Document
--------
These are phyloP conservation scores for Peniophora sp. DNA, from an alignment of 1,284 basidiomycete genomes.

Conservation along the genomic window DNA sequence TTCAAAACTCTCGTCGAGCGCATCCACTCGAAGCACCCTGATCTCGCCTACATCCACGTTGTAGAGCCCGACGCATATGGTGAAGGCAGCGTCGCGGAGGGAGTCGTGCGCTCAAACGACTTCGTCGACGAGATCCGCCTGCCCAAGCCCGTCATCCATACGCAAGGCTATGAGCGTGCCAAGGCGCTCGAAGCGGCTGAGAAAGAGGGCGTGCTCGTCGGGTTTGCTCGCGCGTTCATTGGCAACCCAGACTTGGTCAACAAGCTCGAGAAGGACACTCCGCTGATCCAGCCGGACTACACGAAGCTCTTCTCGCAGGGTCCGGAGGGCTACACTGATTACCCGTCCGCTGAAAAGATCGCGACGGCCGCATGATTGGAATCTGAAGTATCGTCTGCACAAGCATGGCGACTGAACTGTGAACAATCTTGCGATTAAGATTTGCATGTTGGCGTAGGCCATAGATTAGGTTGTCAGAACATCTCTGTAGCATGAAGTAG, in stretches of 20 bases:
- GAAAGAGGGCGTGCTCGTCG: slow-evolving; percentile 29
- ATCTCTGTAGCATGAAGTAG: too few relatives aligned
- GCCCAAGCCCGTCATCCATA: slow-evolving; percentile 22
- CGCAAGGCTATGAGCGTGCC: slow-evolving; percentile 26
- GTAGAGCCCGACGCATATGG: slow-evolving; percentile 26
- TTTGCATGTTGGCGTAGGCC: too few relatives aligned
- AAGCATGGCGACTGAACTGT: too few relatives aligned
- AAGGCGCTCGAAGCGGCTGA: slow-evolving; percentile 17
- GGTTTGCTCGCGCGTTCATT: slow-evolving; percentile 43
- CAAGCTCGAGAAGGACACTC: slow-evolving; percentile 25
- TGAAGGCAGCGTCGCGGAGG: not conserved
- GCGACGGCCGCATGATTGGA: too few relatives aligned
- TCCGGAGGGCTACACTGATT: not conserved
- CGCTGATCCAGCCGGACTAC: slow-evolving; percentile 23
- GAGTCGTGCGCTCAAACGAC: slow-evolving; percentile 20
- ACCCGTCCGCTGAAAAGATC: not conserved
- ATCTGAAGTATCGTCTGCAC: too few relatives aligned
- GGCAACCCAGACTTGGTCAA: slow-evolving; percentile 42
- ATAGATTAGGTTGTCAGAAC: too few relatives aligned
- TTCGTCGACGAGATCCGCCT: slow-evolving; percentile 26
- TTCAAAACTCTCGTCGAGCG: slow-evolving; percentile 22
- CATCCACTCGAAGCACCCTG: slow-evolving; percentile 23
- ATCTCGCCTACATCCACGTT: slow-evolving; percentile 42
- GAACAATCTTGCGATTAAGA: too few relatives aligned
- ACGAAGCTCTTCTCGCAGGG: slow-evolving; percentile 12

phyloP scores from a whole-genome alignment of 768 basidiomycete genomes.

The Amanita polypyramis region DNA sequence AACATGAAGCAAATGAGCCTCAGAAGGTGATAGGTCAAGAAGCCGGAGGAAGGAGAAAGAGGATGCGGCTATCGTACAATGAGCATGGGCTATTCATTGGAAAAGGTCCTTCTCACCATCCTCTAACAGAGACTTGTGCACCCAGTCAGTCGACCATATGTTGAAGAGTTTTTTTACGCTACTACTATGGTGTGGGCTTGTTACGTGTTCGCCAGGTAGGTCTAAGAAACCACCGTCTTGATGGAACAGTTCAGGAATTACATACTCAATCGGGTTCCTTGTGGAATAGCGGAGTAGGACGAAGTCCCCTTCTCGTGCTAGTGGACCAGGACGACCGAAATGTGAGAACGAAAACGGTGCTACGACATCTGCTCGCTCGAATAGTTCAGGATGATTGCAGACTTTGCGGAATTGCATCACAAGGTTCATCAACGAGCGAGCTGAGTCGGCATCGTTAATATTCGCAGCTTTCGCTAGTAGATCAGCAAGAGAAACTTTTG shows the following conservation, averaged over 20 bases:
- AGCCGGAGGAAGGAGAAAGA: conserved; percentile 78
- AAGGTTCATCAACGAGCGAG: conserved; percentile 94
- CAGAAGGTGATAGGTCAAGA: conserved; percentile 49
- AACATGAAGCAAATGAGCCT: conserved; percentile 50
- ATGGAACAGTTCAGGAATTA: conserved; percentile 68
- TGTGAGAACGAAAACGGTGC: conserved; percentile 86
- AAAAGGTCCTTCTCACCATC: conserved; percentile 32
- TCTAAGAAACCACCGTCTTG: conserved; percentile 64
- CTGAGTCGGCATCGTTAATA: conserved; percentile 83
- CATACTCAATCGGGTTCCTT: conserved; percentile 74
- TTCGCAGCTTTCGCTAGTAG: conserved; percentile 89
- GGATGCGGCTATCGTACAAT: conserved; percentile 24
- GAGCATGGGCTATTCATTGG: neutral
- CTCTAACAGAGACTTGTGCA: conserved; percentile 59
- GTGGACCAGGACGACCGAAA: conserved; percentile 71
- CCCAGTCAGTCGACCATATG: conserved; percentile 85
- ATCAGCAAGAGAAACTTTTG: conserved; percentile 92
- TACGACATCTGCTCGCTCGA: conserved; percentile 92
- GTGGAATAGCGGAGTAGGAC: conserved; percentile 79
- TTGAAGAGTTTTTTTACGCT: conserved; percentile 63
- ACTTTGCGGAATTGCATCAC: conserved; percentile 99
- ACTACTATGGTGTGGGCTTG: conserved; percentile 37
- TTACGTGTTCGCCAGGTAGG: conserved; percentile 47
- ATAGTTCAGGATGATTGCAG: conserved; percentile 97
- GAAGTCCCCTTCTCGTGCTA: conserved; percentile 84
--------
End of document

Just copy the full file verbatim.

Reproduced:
These are phyloP conservation scores for Peniophora sp. DNA, from an alignment of 1,284 basidiomycete genomes.

Conservation along the genomic window DNA sequence TTCAAAACTCTCGTCGAGCGCATCCACTCGAAGCACCCTGATCTCGCCTACATCCACGTTGTAGAGCCCGACGCATATGGTGAAGGCAGCGTCGCGGAGGGAGTCGTGCGCTCAAACGACTTCGTCGACGAGATCCGCCTGCCCAAGCCCGTCATCCATACGCAAGGCTATGAGCGTGCCAAGGCGCTCGAAGCGGCTGAGAAAGAGGGCGTGCTCGTCGGGTTTGCTCGCGCGTTCATTGGCAACCCAGACTTGGTCAACAAGCTCGAGAAGGACACTCCGCTGATCCAGCCGGACTACACGAAGCTCTTCTCGCAGGGTCCGGAGGGCTACACTGATTACCCGTCCGCTGAAAAGATCGCGACGGCCGCATGATTGGAATCTGAAGTATCGTCTGCACAAGCATGGCGACTGAACTGTGAACAATCTTGCGATTAAGATTTGCATGTTGGCGTAGGCCATAGATTAGGTTGTCAGAACATCTCTGTAGCATGAAGTAG, in stretches of 20 bases:
- GAAAGAGGGCGTGCTCGTCG: slow-evolving; percentile 29
- ATCTCTGTAGCATGAAGTAG: too few relatives aligned
- GCCCAAGCCCGTCATCCATA: slow-evolving; percentile 22
- CGCAAGGCTATGAGCGTGCC: slow-evolving; percentile 26
- GTAGAGCCCGACGCATATGG: slow-evolving; percentile 26
- TTTGCATGTTGGCGTAGGCC: too few relatives aligned
- AAGCATGGCGACTGAACTGT: too few relatives aligned
- AAGGCGCTCGAAGCGGCTGA: slow-evolving; percentile 17
- GGTTTGCTCGCGCGTTCATT: slow-evolving; percentile 43
- CAAGCTCGAGAAGGACACTC: slow-evolving; percentile 25
- TGAAGGCAGCGTCGCGGAGG: not conserved
- GCGACGGCCGCATGATTGGA: too few relatives aligned
- TCCGGAGGGCTACACTGATT: not conserved
- CGCTGATCCAGCCGGACTAC: slow-evolving; percentile 23
- GAGTCGTGCGCTCAAACGAC: slow-evolving; percentile 20
- ACCCGTCCGCTGAAAAGATC: not conserved
- ATCTGAAGTATCGTCTGCAC: too few relatives aligned
- GGCAACCCAGACTTGGTCAA: slow-evolving; percentile 42
- ATAGATTAGGTTGTCAGAAC: too few relatives aligned
- TTCGTCGACGAGATCCGCCT: slow-evolving; percentile 26
- TTCAAAACTCTCGTCGAGCG: slow-evolving; percentile 22
- CATCCACTCGAAGCACCCTG: slow-evolving; percentile 23
- ATCTCGCCTACATCCACGTT: slow-evolving; percentile 42
- GAACAATCTTGCGATTAAGA: too few relatives aligned
- ACGAAGCTCTTCTCGCAGGG: slow-evolving; percentile 12

phyloP scores from a whole-genome alignment of 768 basidiomycete genomes.

The Amanita polypyramis region DNA sequence AACATGAAGCAAATGAGCCTCAGAAGGTGATAGGTCAAGAAGCCGGAGGAAGGAGAAAGAGGATGCGGCTATCGTACAATGAGCATGGGCTATTCATTGGAAAAGGTCCTTCTCACCATCCTCTAACAGAGACTTGTGCACCCAGTCAGTCGACCATATGTTGAAGAGTTTTTTTACGCTACTACTATGGTGTGGGCTTGTTACGTGTTCGCCAGGTAGGTCTAAGAAACCACCGTCTTGATGGAACAGTTCAGGAATTACATACTCAATCGGGTTCCTTGTGGAATAGCGGAGTAGGACGAAGTCCCCTTCTCGTGCTAGTGGACCAGGACGACCGAAATGTGAGAACGAAAACGGTGCTACGACATCTGCTCGCTCGAATAGTTCAGGATGATTGCAGACTTTGCGGAATTGCATCACAAGGTTCATCAACGAGCGAGCTGAGTCGGCATCGTTAATATTCGCAGCTTTCGCTAGTAGATCAGCAAGAGAAACTTTTG shows the following conservation, averaged over 20 bases:
- AGCCGGAGGAAGGAGAAAGA: conserved; percentile 78
- AAGGTTCATCAACGAGCGAG: conserved; percentile 94
- CAGAAGGTGATAGGTCAAGA: conserved; percentile 49
- AACATGAAGCAAATGAGCCT: conserved; percentile 50
- ATGGAACAGTTCAGGAATTA: conserved; percentile 68
- TGTGAGAACGAAAACGGTGC: conserved; percentile 86
- AAAAGGTCCTTCTCACCATC: conserved; percentile 32
- TCTAAGAAACCACCGTCTTG: conserved; percentile 64
- CTGAGTCGGCATCGTTAATA: conserved; percentile 83
- CATACTCAATCGGGTTCCTT: conserved; percentile 74
- TTCGCAGCTTTCGCTAGTAG: conserved; percentile 89
- GGATGCGGCTATCGTACAAT: conserved; percentile 24
- GAGCATGGGCTATTCATTGG: neutral
- CTCTAACAGAGACTTGTGCA: conserved; percentile 59
- GTGGACCAGGACGACCGAAA: conserved; percentile 71
- CCCAGTCAGTCGACCATATG: conserved; percentile 85
- ATCAGCAAGAGAAACTTTTG: conserved; percentile 92
- TACGACATCTGCTCGCTCGA: conserved; percentile 92
- GTGGAATAGCGGAGTAGGAC: conserved; percentile 79
- TTGAAGAGTTTTTTTACGCT: conserved; percentile 63
- ACTTTGCGGAATTGCATCAC: conserved; percentile 99
- ACTACTATGGTGTGGGCTTG: conserved; percentile 37
- TTACGTGTTCGCCAGGTAGG: conserved; percentile 47
- ATAGTTCAGGATGATTGCAG: conserved; percentile 97
- GAAGTCCCCTTCTCGTGCTA: conserved; percentile 84